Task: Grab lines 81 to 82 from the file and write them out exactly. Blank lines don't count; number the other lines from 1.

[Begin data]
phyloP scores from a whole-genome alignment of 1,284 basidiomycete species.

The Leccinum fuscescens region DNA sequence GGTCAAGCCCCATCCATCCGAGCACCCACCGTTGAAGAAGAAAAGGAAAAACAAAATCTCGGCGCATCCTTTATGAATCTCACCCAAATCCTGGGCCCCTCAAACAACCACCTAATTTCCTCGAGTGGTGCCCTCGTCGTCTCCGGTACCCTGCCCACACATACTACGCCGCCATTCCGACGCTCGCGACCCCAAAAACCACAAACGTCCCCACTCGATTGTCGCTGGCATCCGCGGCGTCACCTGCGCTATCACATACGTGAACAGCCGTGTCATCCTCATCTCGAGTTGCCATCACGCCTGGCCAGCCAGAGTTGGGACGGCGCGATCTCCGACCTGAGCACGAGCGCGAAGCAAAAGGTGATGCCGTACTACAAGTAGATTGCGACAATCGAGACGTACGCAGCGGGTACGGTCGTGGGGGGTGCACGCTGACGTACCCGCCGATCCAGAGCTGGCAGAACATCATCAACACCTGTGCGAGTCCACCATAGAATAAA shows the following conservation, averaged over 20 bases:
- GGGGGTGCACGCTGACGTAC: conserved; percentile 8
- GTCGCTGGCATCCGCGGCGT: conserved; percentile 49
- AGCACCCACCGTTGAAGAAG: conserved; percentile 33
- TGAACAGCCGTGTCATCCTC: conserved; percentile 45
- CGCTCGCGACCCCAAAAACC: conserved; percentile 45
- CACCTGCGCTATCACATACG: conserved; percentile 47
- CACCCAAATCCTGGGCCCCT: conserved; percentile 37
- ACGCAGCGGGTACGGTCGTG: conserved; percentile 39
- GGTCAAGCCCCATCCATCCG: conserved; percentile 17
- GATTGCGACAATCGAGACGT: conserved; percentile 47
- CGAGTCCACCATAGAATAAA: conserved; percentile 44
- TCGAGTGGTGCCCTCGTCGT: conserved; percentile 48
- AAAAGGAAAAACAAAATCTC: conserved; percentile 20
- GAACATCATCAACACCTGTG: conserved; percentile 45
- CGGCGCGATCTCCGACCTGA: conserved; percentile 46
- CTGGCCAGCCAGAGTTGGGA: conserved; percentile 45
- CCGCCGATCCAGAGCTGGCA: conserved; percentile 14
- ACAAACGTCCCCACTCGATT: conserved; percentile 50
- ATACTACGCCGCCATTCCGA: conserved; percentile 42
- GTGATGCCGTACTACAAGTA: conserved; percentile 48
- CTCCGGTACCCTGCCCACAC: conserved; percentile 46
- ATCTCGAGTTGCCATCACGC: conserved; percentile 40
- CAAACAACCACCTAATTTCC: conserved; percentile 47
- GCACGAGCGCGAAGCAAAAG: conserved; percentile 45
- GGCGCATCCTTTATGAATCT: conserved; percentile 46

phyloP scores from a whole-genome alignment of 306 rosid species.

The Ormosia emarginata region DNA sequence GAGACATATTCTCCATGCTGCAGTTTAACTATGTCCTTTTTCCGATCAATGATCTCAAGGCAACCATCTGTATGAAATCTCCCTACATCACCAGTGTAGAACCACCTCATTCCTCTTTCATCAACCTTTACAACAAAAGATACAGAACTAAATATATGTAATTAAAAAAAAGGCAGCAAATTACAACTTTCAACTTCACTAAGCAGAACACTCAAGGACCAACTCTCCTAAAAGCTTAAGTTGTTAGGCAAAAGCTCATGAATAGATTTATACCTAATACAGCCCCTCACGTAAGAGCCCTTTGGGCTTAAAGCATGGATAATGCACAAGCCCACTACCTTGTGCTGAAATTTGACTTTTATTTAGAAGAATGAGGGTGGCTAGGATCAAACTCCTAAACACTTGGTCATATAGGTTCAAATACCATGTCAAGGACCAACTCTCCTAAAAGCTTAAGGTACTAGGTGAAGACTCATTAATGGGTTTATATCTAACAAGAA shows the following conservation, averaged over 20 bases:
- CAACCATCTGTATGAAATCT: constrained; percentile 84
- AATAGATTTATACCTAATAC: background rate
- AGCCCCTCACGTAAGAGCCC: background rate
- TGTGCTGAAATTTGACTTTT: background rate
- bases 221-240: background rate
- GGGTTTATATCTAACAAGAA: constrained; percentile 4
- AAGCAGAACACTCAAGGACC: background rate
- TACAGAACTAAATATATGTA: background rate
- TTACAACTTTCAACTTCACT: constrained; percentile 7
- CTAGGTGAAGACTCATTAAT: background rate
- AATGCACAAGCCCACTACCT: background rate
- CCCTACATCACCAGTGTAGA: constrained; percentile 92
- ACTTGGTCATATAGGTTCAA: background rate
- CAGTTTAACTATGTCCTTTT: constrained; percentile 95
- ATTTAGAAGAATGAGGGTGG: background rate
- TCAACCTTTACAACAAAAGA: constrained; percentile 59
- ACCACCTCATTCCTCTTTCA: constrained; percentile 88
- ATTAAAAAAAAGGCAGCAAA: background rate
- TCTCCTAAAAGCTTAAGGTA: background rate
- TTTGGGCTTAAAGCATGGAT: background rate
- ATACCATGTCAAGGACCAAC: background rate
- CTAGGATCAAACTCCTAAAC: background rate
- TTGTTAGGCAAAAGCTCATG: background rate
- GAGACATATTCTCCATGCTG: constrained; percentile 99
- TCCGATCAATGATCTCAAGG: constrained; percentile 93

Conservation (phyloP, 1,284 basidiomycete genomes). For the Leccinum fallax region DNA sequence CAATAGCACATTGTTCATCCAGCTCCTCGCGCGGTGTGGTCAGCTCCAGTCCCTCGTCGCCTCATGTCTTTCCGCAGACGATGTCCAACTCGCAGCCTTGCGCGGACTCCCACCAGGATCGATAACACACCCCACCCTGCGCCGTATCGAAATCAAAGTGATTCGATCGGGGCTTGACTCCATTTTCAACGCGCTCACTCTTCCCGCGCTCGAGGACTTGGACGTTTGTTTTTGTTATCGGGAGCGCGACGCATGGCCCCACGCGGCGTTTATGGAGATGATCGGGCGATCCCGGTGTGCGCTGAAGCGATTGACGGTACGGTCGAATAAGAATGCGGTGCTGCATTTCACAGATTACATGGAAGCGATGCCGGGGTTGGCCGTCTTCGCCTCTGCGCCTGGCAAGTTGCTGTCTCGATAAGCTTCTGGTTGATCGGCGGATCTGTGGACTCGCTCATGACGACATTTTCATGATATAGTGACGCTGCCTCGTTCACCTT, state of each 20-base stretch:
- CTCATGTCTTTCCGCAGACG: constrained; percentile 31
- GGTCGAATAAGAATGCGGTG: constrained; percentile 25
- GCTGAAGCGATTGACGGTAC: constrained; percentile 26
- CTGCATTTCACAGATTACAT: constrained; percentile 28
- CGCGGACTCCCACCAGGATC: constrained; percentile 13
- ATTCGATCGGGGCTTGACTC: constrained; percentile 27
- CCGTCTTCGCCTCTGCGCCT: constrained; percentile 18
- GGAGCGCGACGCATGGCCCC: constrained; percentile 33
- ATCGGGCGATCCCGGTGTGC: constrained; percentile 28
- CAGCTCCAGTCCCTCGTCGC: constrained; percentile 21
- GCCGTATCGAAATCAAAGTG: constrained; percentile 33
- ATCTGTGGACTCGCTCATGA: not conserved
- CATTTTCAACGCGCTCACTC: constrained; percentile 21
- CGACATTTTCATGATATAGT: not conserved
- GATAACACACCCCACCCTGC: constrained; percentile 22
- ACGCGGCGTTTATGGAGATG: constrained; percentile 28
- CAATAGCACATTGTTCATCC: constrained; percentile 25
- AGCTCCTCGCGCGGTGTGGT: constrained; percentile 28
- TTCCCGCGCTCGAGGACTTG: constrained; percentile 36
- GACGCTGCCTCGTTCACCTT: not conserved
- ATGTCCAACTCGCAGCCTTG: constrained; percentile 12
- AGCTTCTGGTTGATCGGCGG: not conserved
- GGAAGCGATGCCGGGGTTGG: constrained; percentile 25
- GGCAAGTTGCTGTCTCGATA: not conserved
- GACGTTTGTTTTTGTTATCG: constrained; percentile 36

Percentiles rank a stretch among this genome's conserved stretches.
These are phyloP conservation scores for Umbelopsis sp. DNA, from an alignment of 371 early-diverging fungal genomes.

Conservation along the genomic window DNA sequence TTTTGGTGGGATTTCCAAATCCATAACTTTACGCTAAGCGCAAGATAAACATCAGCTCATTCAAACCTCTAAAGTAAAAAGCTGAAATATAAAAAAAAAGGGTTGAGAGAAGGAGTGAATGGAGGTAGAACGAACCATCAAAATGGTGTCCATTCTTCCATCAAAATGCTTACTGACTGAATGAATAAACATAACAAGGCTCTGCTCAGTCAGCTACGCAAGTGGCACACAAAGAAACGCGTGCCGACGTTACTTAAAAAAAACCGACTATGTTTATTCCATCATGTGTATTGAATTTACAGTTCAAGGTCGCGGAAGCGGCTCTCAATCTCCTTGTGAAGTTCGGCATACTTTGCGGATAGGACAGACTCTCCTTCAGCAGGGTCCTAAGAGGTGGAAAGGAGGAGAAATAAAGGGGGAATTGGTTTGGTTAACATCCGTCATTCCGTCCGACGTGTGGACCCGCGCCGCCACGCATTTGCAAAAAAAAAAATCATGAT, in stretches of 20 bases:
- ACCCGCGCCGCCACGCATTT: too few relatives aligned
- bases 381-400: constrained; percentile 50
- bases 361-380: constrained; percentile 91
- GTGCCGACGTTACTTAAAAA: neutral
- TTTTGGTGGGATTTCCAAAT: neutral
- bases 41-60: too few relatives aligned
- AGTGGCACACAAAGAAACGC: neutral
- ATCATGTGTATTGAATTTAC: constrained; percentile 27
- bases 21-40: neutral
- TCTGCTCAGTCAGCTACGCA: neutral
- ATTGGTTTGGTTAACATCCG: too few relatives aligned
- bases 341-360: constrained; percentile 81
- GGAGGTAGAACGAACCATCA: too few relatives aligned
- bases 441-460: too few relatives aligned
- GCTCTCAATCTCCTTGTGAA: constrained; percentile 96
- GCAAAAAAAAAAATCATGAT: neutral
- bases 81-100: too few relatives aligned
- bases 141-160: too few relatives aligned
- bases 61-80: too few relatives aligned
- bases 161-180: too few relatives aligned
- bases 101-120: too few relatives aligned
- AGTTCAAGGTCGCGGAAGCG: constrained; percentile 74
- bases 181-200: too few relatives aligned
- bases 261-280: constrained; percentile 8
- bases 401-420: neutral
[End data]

Percentiles rank a stretch among this genome's conserved stretches.
These are phyloP conservation scores for Umbelopsis sp. DNA, from an alignment of 371 early-diverging fungal genomes.